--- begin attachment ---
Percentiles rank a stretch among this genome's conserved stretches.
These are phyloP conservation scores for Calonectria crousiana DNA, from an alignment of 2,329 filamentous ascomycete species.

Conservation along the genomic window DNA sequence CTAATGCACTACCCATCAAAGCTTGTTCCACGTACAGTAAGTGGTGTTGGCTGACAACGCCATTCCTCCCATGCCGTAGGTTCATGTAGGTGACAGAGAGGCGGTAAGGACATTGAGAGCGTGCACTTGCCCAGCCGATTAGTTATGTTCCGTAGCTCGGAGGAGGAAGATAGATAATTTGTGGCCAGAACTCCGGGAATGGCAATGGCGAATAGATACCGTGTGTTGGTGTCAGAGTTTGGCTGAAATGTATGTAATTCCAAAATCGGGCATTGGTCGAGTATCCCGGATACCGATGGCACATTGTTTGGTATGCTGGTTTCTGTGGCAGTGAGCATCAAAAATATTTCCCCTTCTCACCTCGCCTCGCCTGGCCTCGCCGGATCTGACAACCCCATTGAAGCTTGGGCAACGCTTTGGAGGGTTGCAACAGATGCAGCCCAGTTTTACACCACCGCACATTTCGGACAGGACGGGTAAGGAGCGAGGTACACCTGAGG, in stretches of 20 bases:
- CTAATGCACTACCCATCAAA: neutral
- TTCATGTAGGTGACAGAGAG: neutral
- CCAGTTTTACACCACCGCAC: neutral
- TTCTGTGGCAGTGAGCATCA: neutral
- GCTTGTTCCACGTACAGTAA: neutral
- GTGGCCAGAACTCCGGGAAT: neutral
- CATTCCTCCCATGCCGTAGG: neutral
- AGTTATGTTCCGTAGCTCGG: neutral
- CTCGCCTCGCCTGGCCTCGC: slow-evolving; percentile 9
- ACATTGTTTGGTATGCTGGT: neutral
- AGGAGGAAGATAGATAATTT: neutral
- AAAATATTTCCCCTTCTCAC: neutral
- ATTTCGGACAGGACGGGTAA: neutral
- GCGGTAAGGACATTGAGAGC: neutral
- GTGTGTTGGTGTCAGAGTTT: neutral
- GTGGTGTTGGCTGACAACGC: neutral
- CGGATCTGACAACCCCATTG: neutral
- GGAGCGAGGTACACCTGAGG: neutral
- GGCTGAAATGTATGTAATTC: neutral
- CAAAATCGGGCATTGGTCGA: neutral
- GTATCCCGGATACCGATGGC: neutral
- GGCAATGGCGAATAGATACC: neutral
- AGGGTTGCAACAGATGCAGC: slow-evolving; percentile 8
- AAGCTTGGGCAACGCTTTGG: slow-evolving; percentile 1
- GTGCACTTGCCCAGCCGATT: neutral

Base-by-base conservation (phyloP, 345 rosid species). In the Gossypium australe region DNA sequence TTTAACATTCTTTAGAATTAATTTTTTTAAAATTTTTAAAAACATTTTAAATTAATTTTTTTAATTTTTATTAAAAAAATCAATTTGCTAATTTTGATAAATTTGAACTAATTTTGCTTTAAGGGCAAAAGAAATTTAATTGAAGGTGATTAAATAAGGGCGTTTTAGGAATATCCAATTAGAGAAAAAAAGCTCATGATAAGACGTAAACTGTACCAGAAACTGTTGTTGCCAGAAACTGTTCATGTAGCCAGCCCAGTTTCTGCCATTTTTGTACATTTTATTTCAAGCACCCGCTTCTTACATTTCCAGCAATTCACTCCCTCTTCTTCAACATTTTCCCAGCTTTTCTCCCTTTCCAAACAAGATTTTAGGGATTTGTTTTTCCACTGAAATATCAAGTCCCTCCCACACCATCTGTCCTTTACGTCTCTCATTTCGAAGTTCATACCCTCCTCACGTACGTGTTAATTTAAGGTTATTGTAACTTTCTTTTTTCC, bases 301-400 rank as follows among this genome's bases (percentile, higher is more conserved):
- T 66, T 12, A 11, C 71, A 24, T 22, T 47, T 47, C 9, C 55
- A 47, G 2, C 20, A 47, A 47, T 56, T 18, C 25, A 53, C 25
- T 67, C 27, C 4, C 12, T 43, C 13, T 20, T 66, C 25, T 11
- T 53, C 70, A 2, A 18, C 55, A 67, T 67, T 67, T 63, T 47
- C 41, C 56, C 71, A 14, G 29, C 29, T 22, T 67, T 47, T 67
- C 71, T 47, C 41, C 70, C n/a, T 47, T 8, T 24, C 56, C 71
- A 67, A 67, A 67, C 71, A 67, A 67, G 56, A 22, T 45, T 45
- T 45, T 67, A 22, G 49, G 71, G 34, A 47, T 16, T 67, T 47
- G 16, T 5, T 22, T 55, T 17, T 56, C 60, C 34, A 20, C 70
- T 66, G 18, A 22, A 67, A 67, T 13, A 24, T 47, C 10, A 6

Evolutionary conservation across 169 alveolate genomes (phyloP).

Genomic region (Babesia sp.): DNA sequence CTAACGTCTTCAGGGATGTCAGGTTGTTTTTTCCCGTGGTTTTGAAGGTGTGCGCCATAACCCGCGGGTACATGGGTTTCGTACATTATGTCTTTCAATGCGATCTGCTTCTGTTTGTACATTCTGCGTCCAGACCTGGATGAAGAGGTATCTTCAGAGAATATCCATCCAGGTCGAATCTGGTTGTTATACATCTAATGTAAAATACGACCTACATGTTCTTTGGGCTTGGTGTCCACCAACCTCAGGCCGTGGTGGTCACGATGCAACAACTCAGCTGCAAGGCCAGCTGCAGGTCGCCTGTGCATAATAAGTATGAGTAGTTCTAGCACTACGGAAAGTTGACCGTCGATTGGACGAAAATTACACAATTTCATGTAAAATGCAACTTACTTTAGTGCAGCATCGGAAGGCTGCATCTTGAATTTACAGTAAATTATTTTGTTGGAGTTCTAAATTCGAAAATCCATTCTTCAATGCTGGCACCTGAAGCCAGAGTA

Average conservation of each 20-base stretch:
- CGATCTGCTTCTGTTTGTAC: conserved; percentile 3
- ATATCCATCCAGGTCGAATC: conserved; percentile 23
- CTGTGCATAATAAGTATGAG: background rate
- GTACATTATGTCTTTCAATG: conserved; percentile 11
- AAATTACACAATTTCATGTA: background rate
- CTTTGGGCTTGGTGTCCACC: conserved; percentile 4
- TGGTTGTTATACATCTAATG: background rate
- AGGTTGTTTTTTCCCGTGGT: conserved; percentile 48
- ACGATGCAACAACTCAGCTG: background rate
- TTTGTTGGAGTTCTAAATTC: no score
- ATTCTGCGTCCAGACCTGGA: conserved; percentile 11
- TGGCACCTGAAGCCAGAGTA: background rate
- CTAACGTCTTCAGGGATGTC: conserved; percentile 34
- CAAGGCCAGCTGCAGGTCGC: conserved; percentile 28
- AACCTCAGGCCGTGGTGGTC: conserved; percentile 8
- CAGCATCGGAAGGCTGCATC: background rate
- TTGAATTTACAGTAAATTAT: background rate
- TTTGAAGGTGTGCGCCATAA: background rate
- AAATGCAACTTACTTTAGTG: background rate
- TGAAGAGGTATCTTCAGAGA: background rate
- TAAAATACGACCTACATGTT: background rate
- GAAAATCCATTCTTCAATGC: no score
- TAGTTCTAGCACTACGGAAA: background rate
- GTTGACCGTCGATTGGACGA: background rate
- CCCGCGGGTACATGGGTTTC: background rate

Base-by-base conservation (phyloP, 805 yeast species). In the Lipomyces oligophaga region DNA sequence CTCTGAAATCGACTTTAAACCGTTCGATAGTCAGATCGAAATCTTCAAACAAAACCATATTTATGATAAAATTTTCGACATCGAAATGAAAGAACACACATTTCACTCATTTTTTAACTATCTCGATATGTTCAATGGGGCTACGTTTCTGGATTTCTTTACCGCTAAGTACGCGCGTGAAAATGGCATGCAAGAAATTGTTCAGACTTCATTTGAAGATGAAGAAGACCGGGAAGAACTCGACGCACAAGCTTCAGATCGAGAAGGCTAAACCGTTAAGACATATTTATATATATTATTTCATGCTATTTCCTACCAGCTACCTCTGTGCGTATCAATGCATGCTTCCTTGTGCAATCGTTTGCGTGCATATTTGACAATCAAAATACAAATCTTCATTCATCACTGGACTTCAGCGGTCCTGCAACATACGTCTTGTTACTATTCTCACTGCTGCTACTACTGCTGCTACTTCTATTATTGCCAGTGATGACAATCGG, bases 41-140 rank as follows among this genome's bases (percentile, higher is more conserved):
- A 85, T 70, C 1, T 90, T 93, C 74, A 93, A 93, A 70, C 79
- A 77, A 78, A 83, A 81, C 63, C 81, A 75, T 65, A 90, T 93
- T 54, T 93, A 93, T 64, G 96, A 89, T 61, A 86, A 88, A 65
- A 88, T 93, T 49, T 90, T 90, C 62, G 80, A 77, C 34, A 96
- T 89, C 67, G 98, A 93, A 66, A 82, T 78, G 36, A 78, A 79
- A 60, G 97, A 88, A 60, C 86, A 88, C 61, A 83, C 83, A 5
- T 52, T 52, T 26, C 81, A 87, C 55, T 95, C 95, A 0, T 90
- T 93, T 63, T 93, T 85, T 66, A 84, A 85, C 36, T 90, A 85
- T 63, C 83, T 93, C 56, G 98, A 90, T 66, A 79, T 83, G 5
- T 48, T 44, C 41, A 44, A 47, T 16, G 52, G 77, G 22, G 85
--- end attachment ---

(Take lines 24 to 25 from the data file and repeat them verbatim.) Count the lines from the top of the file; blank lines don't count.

- GTATCCCGGATACCGATGGC: neutral
- GGCAATGGCGAATAGATACC: neutral